Strange, but one way to be covered in the press is by inviting the PM to cut the ribbon. Normally a retreat is an exclusive and non-public occasion. Much like a private dinner! This literary happening was caught in confusion, confusion on whether it is was a retreat or a festival, which is what the Indian Council of Cultural Relations called it. A retreat but with the trappings of a public event. Two days at the Habitat Center where the public can join in! This is where we go wrong, we tend to lose our sense of appropriateness. We seem to have forgotten how to be stylish and discreet. We fall between two stools always. Communicators in retreat would have been more appropriate!
Out in the hinterland many constituents are also in retreat, refraining from going to the polling booths. Voting percentages have fallen. People are sick to death of the same platitudes, the same type of people in the game and the same garbage that is churned out at election time. As this piece goes to the press, Uttar Pradesh seems to be in limbo, Punjab seems to be headed for a clear mandate, and Uttaranchal seems to be hanging in a precarious balance. The challenge lies in Punjab. Once a rich and prosperous state that was virtually the food bowl of India, it is in shambles today, on the verge of being bankrupt.
Punjab needs investment. It needs to restructure its agricultural policy. It needs to get rid of paddy cultivation. It needs to get the farmers to pay for guaranteed electricity for at least six uninterrupted hours. It needs to create avenues of employment. It needs to look at new technologies like biotech. It needs to look at growing the agro industry sector and it needs to put in place a tourism infrastructure. It is like starting from scratch. Kar seva has been a strong reality in Punjab. Rural development work could well fall into the category of participative kar seva. Captain Amarinder Singh, leader of the Congress Party in Punjab, has said very emphatically throughout his election campaign that he cannot promise anything except that he and his party will work 24 hours a day to restore the breakdown in Punjab. He is not promising a clone of California!
Uttar Pradesh is a goner for the moment. It first needs to be divided further, at least into three more chunks. Its salvation can begin only thereafter. It needs a radical overhaul of the kind of people in the political fray. Its system needs to cleanse itself of a corroded mindset and only the people of UP can determine that change by boycotting, at the hustings, those criminals who have reduced the state into being desperately ill. The saga of the building of the Ram Mandir will possibly throw the state into a horrific situation in March. That civil and social unrest will bring all else to a precipice.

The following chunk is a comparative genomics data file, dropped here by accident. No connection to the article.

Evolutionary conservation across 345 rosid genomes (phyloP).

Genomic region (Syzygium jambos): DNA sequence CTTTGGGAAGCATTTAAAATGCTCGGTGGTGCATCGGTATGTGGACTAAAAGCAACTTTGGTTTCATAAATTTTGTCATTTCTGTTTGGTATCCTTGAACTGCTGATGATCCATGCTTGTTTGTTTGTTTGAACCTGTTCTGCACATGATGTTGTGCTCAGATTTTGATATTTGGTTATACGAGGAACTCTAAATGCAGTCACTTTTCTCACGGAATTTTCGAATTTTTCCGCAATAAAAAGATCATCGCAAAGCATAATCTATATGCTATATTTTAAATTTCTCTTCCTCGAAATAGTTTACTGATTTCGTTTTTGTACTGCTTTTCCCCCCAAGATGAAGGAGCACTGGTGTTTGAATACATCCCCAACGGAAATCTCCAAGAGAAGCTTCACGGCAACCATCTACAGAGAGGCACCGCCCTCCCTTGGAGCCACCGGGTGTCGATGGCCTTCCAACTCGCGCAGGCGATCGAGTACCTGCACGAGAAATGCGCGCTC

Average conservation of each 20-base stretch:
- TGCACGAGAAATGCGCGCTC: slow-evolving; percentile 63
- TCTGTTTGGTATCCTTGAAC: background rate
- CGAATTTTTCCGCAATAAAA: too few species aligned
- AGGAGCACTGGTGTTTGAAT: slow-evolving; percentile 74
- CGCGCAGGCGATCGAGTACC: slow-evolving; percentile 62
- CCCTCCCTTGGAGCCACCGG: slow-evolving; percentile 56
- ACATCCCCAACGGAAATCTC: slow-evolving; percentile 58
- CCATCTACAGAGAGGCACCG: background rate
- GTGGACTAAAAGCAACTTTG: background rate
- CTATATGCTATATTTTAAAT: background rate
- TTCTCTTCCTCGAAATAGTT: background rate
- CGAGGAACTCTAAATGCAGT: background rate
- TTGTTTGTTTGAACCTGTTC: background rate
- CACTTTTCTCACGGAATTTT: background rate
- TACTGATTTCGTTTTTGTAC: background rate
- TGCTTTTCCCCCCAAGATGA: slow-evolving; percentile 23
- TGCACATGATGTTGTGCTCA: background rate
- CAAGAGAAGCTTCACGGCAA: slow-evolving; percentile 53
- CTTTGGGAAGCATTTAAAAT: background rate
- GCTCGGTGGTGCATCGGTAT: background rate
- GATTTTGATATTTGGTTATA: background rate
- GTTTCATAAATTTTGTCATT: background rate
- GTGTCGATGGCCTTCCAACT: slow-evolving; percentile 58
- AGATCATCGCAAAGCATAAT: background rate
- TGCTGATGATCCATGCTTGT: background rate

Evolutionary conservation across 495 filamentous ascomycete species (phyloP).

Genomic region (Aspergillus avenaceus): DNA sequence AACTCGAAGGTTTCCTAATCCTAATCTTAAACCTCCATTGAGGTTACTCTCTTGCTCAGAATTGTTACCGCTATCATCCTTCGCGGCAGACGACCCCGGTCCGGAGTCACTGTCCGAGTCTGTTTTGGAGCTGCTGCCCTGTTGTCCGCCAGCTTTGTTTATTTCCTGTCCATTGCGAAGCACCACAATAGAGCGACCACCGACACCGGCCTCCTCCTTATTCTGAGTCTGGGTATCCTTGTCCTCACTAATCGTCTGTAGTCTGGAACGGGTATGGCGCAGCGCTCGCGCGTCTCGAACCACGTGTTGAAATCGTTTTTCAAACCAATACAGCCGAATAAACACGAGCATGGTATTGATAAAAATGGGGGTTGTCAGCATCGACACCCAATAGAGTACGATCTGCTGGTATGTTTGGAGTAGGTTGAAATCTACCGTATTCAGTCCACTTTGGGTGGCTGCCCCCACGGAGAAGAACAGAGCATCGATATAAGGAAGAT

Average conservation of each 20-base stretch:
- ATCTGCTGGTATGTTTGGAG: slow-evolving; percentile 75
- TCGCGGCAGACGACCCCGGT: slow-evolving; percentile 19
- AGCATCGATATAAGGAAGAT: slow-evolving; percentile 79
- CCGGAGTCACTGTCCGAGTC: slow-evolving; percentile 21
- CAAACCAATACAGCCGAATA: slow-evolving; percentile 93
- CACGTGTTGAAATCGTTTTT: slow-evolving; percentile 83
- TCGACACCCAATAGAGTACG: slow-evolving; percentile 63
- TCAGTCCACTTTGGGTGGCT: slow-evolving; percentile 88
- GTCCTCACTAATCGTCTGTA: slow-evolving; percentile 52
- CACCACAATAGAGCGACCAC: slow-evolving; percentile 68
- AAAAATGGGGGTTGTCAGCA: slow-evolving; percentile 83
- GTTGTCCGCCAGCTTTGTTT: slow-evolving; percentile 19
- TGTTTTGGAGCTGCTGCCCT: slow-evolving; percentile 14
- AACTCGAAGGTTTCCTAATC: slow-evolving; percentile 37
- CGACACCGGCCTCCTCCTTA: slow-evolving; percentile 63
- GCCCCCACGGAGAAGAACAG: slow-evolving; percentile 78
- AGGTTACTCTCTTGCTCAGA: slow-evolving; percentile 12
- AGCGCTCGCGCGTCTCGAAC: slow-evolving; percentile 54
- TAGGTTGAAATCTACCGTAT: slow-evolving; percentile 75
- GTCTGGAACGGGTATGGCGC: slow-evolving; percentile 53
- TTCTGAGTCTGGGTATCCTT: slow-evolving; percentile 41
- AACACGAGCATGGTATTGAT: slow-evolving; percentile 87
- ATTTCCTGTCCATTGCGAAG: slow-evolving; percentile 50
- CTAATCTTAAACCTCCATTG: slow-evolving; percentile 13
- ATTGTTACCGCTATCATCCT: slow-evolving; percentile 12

Maybe the possibility of a hung assembly and no coalition to form a government, leading to possible Presidents Rule, will be a godsend, despite it being a signal of the beginnings of a failure of the democratic process in that most populous and backward state. And, with a government at the centre that controls hardly any states, the political situation is rather bizarre. Why would the centre do anything in centre-state relations to ease the functioning of Congress and non-ally ruled states It is against their mandate. With the general elections looming two years ahead, the centre would like to see every Congress ruled state, and there are eleven of them, down and under so as to cash in on an anti-incumbency vote in the next general elections. A no win situation for India.
This coalition at the centre has not worked for the good of anything. All the voices cannot unite on the real issues and decisionmaking is therefore pathetic. What they do unite on is what carries patriotism, nationalistic rhetoric and jingoism. War cries are unanimous. Jingoism has put all crucial decisions on the backburner, pushed the real issues under the carpet because if anyone contradicts those cries they are proclaimed anti-national. The mind is no longer without fear and the head is no longer held high (with apologies to Tagore).